A PR disaster? A reflection on how Ireland has reacted to the events presented by covid-19 situation.

It’s no secret that Ireland both North and South haven’t been the best at coping with the Covid-19 situation. In saying that, it’s not like any country or government could have prepared for the pandemic. I going to be reflecting on a few, let’s call them “situations” that have happened over the last couple of months and investigating how the two governments reacted to them. After reading it may cause you to re-think the phrase “any publicity is good publicity”.


Both North and South of the border there has been a number of lockdowns put in place as we are all aware. In my personal opinion I feel that the Irish government has been more consistent with their use of restrictions. Any announced restrictions by the Irish government has included a timeline which thus far they have stuck too. Unlike the Northern Ireland power sharing executive which has made itself look like they can’t make an informed decision. I say this in regard to the most recent restrictions the executive has put in place.

The Northern Ireland executive initially imposed what was supposed to be a four-week lockdown on the 16th October, this lockdown saw the closure of pubs and restaurants as well as a two week closure of schools. The lockdowns as we all know have been having a very harsh effect on businesses in Northern Ireland. Restrictions were due to end at midnight on 22nd  October, however there were calls made for those restrictions to be extended, lifted or somewhat altered. The government left the whole country waiting and it wasn’t until Thursday night before any announcements were made. The decision was to extend the lockdown and impose further restrictions. As a result pubs and licensed restaurants, which were due to re-open on Friday 27 November, will remain closed for another two weeks.

The idea of another lockdown has caused serious unrest within the public, and I think how the government handled the whole situation was a catalysis in why there is so much unrest about the current guidelines. Firstly, the fact that it took so long for the executive to make a decision was disgraceful. Businesses that were due to open didn’t know how to react or prepare for the next coming weeks.  DUP MLA Paul Frew himself called the situation “an absolute farce”. He further stated that “It is a shameful position to be in. It is an act of vandalism to not be able to tell a business on the Tuesday that they can open up for sure on the Friday, that they can fill up their fridge, bring in their stock and pay their supply line – it’s no way to run a business and no way to run an executive.” The delay in an informed decision highlighted the problems in the power-sharing executive and has since caused me personally to lose faith in their ability to take ANY immediate action.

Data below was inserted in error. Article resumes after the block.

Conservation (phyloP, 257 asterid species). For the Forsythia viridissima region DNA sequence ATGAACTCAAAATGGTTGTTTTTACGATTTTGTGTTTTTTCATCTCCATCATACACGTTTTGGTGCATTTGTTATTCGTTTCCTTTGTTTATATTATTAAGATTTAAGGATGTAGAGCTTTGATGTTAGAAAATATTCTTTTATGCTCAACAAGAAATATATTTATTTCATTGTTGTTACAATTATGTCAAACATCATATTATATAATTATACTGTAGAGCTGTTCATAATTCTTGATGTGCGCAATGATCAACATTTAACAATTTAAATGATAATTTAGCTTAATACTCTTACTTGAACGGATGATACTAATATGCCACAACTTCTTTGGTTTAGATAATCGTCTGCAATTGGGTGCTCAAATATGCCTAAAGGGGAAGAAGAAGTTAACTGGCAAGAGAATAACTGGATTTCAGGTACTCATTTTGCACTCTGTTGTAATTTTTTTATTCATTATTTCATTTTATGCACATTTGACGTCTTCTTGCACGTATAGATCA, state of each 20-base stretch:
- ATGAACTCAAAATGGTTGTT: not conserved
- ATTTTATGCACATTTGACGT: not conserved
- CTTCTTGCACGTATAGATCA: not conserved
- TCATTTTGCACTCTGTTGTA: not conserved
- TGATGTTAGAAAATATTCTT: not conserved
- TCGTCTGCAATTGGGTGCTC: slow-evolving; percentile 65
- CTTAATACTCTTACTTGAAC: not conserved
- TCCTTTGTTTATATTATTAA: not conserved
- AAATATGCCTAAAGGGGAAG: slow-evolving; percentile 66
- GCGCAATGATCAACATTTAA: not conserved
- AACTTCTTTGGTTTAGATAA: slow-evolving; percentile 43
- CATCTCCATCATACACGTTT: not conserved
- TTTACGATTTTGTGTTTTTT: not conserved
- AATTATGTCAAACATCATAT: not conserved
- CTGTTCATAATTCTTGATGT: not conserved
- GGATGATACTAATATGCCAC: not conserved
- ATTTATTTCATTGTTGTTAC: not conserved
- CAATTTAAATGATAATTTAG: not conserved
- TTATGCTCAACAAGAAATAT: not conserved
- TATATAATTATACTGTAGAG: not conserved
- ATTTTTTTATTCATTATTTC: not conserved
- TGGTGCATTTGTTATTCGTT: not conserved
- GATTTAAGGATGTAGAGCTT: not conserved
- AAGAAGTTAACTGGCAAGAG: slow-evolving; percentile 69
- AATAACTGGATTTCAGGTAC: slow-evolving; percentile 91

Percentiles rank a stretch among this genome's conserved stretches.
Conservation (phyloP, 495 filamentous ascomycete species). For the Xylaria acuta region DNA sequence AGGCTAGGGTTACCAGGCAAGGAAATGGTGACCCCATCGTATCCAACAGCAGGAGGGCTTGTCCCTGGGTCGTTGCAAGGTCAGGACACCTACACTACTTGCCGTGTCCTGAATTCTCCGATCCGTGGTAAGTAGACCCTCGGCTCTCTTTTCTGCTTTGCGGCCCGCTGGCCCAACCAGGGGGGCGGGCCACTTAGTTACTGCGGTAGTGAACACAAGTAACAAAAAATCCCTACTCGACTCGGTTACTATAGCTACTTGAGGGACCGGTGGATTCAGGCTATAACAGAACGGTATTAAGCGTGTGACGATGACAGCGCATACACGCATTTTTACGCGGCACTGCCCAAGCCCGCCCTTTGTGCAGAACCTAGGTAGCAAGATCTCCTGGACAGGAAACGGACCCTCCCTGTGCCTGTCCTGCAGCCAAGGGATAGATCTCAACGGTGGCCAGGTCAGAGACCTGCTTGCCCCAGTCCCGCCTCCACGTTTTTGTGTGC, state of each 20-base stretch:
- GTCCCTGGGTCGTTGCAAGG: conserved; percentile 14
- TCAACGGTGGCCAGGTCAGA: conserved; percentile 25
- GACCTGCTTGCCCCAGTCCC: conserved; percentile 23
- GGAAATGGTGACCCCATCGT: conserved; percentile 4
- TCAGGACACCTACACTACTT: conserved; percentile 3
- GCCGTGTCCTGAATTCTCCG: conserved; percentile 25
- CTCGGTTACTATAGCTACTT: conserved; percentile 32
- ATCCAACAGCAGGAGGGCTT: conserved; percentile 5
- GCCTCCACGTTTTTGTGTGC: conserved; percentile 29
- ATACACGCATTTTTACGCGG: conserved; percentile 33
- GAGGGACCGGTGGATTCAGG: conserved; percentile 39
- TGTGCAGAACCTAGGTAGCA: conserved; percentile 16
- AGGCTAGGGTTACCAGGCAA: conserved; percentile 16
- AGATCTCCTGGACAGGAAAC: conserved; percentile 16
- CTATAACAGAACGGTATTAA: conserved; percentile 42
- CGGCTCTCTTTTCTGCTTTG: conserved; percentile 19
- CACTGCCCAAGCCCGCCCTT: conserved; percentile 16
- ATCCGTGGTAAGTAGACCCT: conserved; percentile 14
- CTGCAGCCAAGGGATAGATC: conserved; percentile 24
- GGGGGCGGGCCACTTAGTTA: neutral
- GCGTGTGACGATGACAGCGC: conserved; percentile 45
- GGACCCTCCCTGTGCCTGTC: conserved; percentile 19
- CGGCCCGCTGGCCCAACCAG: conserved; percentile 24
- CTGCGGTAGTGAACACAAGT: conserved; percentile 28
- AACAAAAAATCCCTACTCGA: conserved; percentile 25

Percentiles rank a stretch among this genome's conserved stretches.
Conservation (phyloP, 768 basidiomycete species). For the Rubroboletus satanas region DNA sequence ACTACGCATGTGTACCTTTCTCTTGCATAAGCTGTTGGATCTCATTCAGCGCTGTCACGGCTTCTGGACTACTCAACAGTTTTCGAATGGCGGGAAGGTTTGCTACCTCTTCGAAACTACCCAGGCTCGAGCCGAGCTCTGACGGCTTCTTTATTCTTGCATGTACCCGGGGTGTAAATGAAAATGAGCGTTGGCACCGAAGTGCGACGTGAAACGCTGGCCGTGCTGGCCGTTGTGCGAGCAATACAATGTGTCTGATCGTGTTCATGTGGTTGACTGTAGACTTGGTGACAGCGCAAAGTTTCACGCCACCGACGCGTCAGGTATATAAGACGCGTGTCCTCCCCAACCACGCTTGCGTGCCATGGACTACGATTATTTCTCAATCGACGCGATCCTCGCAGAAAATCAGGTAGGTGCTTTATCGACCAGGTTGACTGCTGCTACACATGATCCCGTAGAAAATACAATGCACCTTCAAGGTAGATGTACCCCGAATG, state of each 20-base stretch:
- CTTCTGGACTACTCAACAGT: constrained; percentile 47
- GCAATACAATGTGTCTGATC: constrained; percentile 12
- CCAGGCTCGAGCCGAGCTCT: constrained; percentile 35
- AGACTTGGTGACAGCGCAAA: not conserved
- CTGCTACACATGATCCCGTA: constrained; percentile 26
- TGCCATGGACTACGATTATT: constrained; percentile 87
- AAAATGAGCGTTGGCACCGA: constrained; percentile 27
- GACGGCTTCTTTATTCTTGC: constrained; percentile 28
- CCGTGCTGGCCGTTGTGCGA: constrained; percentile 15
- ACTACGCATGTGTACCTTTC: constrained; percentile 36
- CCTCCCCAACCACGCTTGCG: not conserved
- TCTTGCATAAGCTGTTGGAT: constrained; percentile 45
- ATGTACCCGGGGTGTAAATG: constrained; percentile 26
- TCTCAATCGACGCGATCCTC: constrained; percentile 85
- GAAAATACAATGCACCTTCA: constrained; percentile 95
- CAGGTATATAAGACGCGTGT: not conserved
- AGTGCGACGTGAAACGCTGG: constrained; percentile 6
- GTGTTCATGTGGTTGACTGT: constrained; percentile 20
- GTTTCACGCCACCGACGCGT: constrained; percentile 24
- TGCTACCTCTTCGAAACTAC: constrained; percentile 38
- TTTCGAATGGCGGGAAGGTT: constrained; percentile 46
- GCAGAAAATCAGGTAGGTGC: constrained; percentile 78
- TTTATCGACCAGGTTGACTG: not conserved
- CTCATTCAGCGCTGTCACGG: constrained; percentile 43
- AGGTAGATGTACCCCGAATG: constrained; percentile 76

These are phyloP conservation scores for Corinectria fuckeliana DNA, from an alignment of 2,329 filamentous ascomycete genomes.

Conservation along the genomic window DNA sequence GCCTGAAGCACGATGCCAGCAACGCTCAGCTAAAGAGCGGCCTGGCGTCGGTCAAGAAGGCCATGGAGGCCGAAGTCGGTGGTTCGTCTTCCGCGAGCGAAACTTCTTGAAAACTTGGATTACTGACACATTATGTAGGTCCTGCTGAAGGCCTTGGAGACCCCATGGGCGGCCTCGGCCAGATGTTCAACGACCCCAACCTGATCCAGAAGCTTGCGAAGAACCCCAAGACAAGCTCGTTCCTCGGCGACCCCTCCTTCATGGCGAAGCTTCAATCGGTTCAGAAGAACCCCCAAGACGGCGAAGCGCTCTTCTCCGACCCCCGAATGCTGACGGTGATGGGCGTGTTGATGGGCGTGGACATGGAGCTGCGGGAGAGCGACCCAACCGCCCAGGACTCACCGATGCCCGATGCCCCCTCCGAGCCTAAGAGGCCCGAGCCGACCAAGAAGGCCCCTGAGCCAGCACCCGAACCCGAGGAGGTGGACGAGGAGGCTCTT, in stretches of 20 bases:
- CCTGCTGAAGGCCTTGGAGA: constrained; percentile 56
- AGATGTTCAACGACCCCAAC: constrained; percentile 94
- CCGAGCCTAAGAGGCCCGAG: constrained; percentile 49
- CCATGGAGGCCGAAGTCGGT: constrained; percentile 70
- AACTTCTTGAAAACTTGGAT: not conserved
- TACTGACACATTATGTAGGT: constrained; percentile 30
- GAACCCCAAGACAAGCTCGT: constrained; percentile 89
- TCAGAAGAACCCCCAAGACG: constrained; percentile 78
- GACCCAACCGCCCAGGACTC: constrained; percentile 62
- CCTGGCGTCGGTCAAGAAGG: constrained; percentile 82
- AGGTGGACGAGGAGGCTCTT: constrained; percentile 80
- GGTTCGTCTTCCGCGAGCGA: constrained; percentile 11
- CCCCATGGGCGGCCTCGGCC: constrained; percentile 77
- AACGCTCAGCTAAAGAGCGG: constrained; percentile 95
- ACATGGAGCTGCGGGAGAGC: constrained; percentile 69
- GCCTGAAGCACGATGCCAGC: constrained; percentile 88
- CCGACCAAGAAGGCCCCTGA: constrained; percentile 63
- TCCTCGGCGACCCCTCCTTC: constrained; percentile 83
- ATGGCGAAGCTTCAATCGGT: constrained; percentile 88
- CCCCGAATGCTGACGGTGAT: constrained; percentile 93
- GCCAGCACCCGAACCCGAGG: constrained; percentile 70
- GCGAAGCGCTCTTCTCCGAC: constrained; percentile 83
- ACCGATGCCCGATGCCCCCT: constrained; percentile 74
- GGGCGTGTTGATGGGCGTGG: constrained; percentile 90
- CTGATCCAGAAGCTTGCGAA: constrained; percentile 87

Secondly, another issue with the new lockdown regulations is that it doesn’t seem to be entirely thought through. There is another lockdown until the 11th of December, however the government are allowing certain business to open for 7 days and then shut again for two weeks? This part of the restrictions is where we begin to see problems. It is unfair to be selective to certain industries while ignoring the needs of others. Hairdressers, retail and beauty industry organisations are allowed to open for the next 7 days before they have to shut again. Meanwhile restaurants and pubs will continue to be closed in which should have been their busiest period. The problem with allowing certain business to open for a week is that business owners will take advantage of this and rightly so! I know that in my area that hairdressers and beauticians have over extended their opening hours working on even on a Sunday until 11 at night. Shopping centres have done the same now opening until 11 every night until the lockdown is imposed.

Lastly, the idea of retail only being open for a week has sent shoppers crazy. With thousands of people flocking to the shops. An image emerged on Sunday after the restrictions were imposed of the queues outside Primark in Belfast. This caused serious unrest with restaurant and pub owners. The picture has since been retweeted thousands of times and has been circulated throughout the media. Bob McCoubrey, the owner of the Mourne Seafood Bar in Belfast’s city centre, said he could not understand why his restaurant had to stay closed while shops were still open. He retweeted the photo on Saturday, with a message that read: “Hard to accept pictures like this when we can’t even use our outside area.” Many Belfast nightclubs such as the Limelight bar and venue have followed in his footsteps. Stevie Higginson the owner of two restaurants in Lisburn and Ballynahinch,  told the BBC that the current rules were a “joke”.